The time of year when the heat of summer starts to fade and each morning is greeted with a light crisp coolness. The days become shorter and the thought of hot cocoa and wrapping up with your children in oversized comfy blankets sounds like the perfect way to end a holiday. That is, for some families; what about your family? To some, holidays are a scary thought because you or your children’s other parent might fight over who gets the child(ren) for a specific holiday in fear of “missing out” on all the warm fuzzies that the holidays bring.
No fear, in many state including Texas, the courts do right by laying out a Standard Access and Possession Order that outlines an entire section dedicated to holidays. A large portion of parent-child relationship orders, whether from a divorce or another custody matter, include standard holidays as part of the possession and access schedule regardless of what schedule the parties follow the rest of the year.
The most important concern for the court in laying out the holiday schedule is for the best interest of the child. A judge will decide the terms of a conservatorship, mostly with standard access and possession schedules, unless both parents can agree on a custody plan. These are the holidays included in the standard possession order found in the Texas Family Code:
- Spring Break
- Mother’s Day—2nd Sunday in May
- Father’s Day—2nd Sunday in June
- Independence Day—July 4th
- Halloween—Oct 31st
- Veterans Day—Nov 11th
- Thanksgiving—4th Thursday in Nov
- Christmas Eve—Dec 24th
- Christmas Day—Dec 25th
- Winter Break
- New Year’s Eve—Dec 31st
- New Year’s Day—Jan 1st
- Your child’s birthday
- Religious holidays
- Each parent’s birthday
- Other special occasions
If the parents can come to an agreement outside of the court or outside of the order, then all the better, as a divorce lawyer Arlington TX trusts can explain. Common ways that parents divide and share holiday time are having alternate holidays every other year. One parent for even years and one parent for odd years. This is in efforts to prevent a parent missing a holiday with their child more than one year in a row. Commonly the holiday is split in half. Meaning the child spends part of the day with each parent and an exchange is made at an agreed upon time. However, be sure to plan and coordinate so that the child isn’t spending the holiday traveling all day. A good way to avoid this is to assign fixed holidays. Each parent can celebrate the same set of holidays with the child each year. If the parents have different holidays that they wish to include, each parent can have those holidays every year.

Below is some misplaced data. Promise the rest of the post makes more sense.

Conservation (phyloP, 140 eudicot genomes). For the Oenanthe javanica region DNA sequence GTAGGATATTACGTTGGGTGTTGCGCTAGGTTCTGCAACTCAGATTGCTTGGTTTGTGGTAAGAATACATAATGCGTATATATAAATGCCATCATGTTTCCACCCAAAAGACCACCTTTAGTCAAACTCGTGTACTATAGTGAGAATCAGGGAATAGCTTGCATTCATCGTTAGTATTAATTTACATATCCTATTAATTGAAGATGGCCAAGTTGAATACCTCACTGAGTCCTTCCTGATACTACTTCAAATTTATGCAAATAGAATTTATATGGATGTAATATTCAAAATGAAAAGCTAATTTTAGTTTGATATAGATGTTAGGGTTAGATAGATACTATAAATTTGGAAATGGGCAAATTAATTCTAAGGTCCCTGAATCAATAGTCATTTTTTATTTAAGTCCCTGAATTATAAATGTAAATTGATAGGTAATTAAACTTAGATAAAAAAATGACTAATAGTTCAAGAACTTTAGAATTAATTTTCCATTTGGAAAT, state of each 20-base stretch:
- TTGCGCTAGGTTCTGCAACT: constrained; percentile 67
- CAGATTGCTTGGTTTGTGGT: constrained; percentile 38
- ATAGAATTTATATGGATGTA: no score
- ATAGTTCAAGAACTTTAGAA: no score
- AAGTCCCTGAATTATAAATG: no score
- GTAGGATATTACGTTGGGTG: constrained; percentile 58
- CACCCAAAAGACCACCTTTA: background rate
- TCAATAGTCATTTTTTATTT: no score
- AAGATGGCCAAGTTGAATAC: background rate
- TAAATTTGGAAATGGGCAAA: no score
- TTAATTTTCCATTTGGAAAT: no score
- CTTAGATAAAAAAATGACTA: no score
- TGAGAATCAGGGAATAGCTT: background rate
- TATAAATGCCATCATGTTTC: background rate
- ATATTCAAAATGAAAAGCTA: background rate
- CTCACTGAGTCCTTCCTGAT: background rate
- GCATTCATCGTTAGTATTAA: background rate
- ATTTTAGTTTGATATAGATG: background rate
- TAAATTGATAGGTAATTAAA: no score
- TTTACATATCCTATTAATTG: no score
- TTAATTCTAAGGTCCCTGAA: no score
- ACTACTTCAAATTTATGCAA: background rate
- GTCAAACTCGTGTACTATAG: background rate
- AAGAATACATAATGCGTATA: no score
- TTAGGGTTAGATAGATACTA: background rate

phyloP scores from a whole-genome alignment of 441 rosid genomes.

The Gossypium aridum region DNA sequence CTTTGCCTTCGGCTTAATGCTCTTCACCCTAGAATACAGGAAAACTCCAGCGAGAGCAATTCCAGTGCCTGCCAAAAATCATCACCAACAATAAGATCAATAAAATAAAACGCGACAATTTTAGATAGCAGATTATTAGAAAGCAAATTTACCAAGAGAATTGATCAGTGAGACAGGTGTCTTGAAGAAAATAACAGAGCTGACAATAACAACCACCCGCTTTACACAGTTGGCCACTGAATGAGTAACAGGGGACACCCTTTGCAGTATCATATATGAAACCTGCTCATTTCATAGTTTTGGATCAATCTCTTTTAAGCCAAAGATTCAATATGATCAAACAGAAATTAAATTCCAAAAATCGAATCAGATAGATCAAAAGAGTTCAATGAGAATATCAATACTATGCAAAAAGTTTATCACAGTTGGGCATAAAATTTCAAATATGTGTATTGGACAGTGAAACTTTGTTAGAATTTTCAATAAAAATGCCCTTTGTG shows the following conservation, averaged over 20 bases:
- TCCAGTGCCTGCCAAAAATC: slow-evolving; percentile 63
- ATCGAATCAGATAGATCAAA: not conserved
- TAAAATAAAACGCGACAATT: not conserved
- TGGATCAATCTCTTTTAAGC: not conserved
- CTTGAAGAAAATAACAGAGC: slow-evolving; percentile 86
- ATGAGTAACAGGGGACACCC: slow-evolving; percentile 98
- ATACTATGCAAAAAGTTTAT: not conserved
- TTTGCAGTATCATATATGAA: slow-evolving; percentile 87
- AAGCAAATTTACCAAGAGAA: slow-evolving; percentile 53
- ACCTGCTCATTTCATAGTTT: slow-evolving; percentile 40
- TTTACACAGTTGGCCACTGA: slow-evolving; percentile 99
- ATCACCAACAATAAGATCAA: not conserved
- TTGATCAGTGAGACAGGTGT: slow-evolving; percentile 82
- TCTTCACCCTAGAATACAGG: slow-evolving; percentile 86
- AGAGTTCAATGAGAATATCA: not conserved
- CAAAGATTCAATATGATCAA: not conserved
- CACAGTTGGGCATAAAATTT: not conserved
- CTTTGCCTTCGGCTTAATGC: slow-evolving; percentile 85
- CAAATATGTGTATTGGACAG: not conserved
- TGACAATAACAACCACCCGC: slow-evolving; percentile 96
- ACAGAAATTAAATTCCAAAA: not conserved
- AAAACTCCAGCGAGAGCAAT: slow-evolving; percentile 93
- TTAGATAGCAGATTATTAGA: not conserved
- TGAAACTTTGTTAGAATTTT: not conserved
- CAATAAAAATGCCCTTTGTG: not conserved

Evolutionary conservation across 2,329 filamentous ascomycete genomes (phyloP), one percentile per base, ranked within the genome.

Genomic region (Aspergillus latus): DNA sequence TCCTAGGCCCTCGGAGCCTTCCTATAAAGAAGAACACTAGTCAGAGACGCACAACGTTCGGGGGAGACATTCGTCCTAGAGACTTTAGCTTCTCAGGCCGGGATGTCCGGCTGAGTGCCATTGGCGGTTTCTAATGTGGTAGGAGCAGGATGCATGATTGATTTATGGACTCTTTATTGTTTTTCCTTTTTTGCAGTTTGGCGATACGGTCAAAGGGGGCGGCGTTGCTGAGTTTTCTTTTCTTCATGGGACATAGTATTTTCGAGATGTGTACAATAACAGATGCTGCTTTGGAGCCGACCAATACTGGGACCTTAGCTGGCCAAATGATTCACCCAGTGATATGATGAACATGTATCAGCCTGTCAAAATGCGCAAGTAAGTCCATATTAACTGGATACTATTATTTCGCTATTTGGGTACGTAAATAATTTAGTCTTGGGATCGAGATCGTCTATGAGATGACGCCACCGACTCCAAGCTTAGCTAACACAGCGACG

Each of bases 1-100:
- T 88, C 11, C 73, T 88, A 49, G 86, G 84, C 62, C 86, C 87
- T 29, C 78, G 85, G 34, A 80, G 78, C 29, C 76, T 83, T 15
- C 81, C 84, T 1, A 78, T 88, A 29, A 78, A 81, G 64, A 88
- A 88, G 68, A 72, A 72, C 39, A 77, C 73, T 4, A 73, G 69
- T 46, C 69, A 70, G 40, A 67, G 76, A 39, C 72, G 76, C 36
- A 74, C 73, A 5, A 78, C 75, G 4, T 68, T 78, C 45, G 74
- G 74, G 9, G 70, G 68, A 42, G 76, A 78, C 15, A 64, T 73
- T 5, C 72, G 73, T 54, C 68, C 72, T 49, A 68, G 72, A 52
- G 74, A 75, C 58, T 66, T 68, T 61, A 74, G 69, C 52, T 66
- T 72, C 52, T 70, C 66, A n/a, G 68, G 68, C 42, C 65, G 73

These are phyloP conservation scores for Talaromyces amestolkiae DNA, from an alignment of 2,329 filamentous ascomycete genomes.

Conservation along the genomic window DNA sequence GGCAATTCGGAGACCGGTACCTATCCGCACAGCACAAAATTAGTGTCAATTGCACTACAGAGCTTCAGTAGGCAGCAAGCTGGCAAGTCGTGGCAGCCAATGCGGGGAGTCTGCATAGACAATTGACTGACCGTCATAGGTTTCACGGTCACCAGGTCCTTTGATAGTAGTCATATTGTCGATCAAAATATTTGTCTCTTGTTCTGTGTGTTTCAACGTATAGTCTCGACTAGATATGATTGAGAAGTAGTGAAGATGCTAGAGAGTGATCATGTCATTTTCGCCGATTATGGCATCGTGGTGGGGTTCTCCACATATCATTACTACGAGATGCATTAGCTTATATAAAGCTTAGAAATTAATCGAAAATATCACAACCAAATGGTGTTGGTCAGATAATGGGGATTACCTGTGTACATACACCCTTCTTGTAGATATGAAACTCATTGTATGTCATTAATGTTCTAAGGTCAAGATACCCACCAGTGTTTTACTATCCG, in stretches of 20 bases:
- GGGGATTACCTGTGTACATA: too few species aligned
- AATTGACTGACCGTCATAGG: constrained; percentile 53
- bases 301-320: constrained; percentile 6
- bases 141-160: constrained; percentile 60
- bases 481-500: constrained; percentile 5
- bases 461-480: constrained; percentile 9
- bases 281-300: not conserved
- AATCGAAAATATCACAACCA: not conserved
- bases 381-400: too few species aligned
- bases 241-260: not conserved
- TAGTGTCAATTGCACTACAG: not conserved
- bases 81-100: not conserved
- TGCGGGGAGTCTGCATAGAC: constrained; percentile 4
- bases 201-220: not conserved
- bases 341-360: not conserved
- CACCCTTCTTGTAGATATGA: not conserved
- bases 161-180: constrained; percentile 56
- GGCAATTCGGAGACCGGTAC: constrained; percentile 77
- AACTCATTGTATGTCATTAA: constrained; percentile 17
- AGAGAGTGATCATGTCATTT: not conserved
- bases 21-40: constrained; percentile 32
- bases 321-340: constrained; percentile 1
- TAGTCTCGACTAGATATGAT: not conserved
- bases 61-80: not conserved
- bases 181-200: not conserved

Some holidays can be difficult to plan due to both parents usually wanting to spend a large amount of time with the child for the holiday. For instance, parents could share and divide these holidays. For the child’s birthday, have individual birthday parties or parents can schedule a short visit for whomever doesn’t have the child on the birthday. The same could go for the parents’ birthdays. For Thanksgiving usually one parent can have their child on Thanksgiving Day and the weekend goes to other parent. Both parents can have time on Thanksgiving and on the weekend, really any combination that is agreed upon. Last but not least is good ol’ Christmas. This holiday is usually the most argued upon holiday that parents disagree over unfortunately. Christmas carries such a sense of nostalgia and can create lifetime memories which is what every parents aims for. It’s the reason we decorate the tree with an abundance of gifts and make sure every little thing is in place on Christmas morning. When it comes to having to share this holiday it’s not always easy because one parent will miss out on that pivotal moment of seeing their child’s face as the lay eyes upon the tree and all its glory. Here is a way to divide the time: One parent will have Christmas Eve and the other parent can have Christmas Day or an alternative is that one parent can have Christmas entirely and the other will take winter break. In addition, you can roll in New Year’s Eve and New Year’s Day into one holiday and alternate. All in all, what the parents can agree on, keeping in mind of what’s best for the child, will always be the best choice. Each family is different and should work together to find a solution so that everyone can enjoy the holidays collectively.
Thanks to our friends and contributors from Brandy Austin Law Firm, PLLC for their insight into family law and child custody.